This week’s parsha includes a motley array of laws, many of which have to do with status, be that marital, economic, or social. Chapter 23 (of Deuteronomy/Devarim) begins by describing a few classes of people that are excluded socially from the “congregation of Hashem.” The Torah says:
“An injured, crushed, or severed one may not enter the congregation of Hashem. A bastard may not enter the congregation of Hashem, even to the tenth generation, he will not be admitted to the congregation of Hashem. An Amonite or a Moabite may not enter the congregation of Hashem, even to the tenth generation, he will not be admitted to the congregation of Hashem for ever” (23:2-4, translation mine).
What is the congregation that is being referred to here? If I had just considered the first two classes of excluded people, I might assume that the text was discussing marginalized Israelite populations, those with deformities and those born out of sexual misconduct. However, the inclusion of Amonites and Moabites in the same (excluded) category broadens the scope of what may be being referred to. Clearly, an ordinary Amonite or Moabite will never be accepted into the “congregation of Hashem” as understood biblically to mean the Chosen People. Therefore, it is understandable that the dominant interpretation of this verse is that it is speaking of Amonite and Moabite converts to Judaism. Even after they have converted, no matter how many generations later, they will not be fully accepted into Israelite society. So too with the second category of mamzer.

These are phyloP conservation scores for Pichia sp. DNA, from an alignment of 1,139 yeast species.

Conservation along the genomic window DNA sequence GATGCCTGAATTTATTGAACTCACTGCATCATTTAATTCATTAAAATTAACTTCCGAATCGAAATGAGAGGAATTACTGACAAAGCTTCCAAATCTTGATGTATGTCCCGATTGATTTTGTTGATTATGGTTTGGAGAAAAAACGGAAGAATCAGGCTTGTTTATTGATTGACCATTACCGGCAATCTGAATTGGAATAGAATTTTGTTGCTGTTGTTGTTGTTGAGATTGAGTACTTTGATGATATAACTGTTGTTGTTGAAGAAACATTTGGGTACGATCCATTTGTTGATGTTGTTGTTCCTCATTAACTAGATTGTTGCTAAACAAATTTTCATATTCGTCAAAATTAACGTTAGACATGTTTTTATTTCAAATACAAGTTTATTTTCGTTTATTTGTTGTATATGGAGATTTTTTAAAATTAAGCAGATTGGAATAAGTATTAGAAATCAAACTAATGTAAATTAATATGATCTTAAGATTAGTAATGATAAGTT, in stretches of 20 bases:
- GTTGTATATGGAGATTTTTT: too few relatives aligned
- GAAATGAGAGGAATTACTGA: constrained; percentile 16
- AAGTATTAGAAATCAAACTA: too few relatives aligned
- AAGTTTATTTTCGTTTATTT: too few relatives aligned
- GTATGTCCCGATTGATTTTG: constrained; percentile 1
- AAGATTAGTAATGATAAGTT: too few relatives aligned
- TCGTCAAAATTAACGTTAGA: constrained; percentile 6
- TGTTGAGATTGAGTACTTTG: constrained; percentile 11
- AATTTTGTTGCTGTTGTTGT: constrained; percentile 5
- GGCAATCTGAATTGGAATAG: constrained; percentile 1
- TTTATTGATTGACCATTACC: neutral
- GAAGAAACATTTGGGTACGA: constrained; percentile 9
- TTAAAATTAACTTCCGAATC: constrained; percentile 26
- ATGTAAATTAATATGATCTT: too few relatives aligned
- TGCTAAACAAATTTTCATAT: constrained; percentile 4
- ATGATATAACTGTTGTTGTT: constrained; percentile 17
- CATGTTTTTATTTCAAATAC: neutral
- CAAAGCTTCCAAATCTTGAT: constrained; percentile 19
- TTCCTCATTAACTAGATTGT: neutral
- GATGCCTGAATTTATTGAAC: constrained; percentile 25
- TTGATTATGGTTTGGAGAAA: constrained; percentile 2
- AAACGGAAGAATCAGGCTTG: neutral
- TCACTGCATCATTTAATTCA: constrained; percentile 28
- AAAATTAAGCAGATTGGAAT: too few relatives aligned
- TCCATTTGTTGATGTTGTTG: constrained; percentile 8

I remain curious as to what is being referred to here, and my curiosity is only heightened by the fact that this is the only place in the Chumash in which this term appears. Conceivably, these classes of people could be being excluded from more insular communities than that encompassing the entire Israelite nation. As with Levites who are physically deformed in some way (Leviticus/Vayikra 21:17-23), these groups could also be being excluded just from the most public, or most elite, of ritual roles a Jew can be honored with (e.g. reading from the Torah). However, it is hard to draw any specific conclusions due to the fact that the three groups mentioned are so diverse.
What is excluding
These various Others
From the assembly?